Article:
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Viva Villazón! – The Best of Rolando Villazón
see end of review for details
Rolando Villazón (tenor)
unknown recording dates and venues
VIRGIN CLASSICS 3952452 [67:05 + 68:27]



The most exciting tenor during the first decade of the new millennium has undoubtedly been Rolando Villazón. He has a charming appearance, is a good actor, has a voice that besides brilliance and beauty can also express all kinds of nuance, he has good taste and a versatility that is stunning. In other words he has all the attributes to make him a star performer. More than once his voice has been compared to that of the young Placido Domingo. In certain repertoire, notably on this set in the two zarzuela arias, the similarities are so close that one has to check who is singing. At the celebrated outdoor concert in Berlin last summer, available on a highly attractive DVD, the two tenors appear together and it is also Domingo who conducts the zarzuela disc which is the source of the arias on this compilation. Having for some years been under contract with Virgin he has recently moved over to DG. This double CD is a kind of summary or closing of the books for this period of his career.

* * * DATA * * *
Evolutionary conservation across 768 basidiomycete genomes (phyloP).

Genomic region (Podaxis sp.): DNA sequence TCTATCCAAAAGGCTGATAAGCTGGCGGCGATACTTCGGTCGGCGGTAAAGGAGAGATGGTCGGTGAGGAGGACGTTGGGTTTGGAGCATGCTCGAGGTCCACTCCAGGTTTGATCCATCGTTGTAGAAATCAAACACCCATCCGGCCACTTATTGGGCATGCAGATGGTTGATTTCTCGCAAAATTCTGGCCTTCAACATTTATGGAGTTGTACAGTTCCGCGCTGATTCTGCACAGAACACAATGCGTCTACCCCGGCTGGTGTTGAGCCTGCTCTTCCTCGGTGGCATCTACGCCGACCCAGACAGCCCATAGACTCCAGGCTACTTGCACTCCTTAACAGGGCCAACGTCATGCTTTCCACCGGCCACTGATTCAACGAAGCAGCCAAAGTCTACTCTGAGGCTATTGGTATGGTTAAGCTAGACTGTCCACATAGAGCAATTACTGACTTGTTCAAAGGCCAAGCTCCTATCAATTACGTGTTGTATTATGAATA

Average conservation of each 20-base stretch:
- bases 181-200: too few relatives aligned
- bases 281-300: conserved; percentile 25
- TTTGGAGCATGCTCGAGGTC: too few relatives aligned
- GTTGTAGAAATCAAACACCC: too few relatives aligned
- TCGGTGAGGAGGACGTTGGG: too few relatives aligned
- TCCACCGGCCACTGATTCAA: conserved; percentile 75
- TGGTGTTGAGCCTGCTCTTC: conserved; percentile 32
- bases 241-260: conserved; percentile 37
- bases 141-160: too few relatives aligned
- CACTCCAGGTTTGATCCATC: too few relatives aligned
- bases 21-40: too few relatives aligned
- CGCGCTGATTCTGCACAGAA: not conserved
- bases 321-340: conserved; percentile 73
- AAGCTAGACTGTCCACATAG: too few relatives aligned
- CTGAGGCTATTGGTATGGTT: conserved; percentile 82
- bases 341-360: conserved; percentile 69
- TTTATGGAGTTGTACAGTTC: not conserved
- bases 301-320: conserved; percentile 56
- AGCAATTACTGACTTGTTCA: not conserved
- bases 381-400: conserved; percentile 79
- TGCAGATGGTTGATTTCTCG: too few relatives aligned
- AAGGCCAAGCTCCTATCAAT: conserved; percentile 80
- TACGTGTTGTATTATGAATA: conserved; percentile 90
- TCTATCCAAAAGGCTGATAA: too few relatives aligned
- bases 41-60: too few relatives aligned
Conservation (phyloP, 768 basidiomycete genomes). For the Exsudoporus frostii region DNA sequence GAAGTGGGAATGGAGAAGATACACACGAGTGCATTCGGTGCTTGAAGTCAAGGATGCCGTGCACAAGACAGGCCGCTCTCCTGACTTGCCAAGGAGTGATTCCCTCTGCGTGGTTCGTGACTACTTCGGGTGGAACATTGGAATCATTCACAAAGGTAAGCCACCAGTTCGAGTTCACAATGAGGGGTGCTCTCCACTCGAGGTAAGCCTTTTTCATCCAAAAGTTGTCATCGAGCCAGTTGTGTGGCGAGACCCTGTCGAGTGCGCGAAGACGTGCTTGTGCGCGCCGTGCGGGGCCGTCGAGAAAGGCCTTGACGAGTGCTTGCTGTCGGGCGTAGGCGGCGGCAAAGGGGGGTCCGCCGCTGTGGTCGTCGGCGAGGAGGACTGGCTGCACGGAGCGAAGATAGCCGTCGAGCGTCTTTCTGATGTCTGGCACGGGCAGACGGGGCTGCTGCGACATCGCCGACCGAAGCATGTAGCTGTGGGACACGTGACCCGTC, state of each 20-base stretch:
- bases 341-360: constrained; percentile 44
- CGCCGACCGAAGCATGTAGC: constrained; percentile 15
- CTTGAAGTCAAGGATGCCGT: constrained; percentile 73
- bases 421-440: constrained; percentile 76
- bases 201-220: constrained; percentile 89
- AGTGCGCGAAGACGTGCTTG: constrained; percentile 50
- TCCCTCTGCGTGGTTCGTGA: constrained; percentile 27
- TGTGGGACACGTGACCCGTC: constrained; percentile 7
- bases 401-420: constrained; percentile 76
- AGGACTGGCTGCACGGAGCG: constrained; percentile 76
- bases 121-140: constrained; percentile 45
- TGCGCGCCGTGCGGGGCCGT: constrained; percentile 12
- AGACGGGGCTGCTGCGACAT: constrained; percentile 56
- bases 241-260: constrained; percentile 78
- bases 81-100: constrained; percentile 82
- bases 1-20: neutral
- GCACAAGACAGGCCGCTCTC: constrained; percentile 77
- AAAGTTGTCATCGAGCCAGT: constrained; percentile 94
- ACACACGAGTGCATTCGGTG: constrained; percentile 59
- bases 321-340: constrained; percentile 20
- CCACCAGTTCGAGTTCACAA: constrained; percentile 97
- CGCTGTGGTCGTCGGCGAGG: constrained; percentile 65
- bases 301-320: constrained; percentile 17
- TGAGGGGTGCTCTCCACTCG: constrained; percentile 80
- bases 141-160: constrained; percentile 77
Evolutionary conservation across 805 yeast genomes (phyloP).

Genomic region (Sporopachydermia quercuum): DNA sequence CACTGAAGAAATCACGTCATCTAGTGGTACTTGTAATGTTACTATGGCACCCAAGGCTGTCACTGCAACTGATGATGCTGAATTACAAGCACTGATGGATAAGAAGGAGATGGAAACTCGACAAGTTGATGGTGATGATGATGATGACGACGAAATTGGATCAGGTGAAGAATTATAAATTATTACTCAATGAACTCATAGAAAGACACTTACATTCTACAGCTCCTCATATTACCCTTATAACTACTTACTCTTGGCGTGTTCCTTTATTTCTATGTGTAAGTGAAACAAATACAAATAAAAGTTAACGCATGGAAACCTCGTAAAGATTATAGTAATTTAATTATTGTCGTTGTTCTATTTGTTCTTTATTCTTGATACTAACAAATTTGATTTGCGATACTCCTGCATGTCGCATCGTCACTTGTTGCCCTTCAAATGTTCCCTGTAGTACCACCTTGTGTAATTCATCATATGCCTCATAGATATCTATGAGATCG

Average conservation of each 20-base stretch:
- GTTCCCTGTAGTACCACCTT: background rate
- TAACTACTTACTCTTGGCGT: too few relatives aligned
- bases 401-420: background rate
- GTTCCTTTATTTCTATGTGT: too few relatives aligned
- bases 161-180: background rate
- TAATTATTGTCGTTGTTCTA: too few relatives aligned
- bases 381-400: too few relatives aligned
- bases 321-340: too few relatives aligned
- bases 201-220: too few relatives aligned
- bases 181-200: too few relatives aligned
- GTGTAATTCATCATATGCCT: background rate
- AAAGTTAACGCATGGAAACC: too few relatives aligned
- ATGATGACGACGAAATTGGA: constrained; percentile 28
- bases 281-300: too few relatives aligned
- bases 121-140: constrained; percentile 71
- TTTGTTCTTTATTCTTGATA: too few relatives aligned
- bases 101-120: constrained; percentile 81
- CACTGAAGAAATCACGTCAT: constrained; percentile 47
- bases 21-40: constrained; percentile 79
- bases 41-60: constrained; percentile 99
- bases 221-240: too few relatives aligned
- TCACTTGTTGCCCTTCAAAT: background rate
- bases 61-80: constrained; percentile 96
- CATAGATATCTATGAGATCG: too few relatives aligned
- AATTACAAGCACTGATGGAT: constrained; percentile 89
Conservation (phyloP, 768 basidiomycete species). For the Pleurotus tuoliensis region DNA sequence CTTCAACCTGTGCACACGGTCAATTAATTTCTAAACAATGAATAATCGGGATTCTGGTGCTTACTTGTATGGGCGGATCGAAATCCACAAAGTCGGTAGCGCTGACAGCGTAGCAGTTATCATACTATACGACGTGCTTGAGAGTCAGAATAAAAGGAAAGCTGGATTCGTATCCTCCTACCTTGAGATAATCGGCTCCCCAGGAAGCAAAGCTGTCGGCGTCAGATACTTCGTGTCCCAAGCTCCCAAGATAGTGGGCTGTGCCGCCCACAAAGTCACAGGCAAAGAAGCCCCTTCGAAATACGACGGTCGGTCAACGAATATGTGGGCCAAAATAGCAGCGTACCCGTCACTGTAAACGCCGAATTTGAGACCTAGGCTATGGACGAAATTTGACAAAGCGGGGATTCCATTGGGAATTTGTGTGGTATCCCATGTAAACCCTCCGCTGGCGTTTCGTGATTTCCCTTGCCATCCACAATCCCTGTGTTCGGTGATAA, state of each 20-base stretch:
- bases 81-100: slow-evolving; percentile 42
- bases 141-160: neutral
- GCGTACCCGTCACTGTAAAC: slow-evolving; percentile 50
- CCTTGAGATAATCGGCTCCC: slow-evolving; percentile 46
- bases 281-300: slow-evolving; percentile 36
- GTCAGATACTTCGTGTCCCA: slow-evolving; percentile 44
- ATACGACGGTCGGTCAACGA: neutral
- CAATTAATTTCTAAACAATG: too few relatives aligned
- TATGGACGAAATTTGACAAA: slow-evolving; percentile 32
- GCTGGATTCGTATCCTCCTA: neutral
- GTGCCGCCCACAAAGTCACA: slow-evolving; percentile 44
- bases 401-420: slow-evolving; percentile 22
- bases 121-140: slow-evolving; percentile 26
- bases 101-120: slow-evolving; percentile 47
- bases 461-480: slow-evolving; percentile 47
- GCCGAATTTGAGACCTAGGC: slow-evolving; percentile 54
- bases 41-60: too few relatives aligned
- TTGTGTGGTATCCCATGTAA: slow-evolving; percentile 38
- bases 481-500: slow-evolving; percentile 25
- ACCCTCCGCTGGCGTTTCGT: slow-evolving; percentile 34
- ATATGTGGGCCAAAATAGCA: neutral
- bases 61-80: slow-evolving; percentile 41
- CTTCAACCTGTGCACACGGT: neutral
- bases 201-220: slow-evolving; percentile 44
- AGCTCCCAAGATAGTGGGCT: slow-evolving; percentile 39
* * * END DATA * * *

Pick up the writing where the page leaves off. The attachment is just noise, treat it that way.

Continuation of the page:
As can be seen from the track list, we are treated to a large number of the expected standard arias. Few of them have been better sung in recent times. We are also treated to several comparative rarities, which makes this an attractive buy even for those who are already well stocked with the standard stuff. When, for example, did you last hear something from Gounod’s Polyeucte or Massenet’s Le Mage and Roma? The sacred song by Berlioz is also something for the rarity list. Make no mistake: these are high quality pieces that are very likely to become friends to which you will want to return just as often as to the more hackneyed pieces.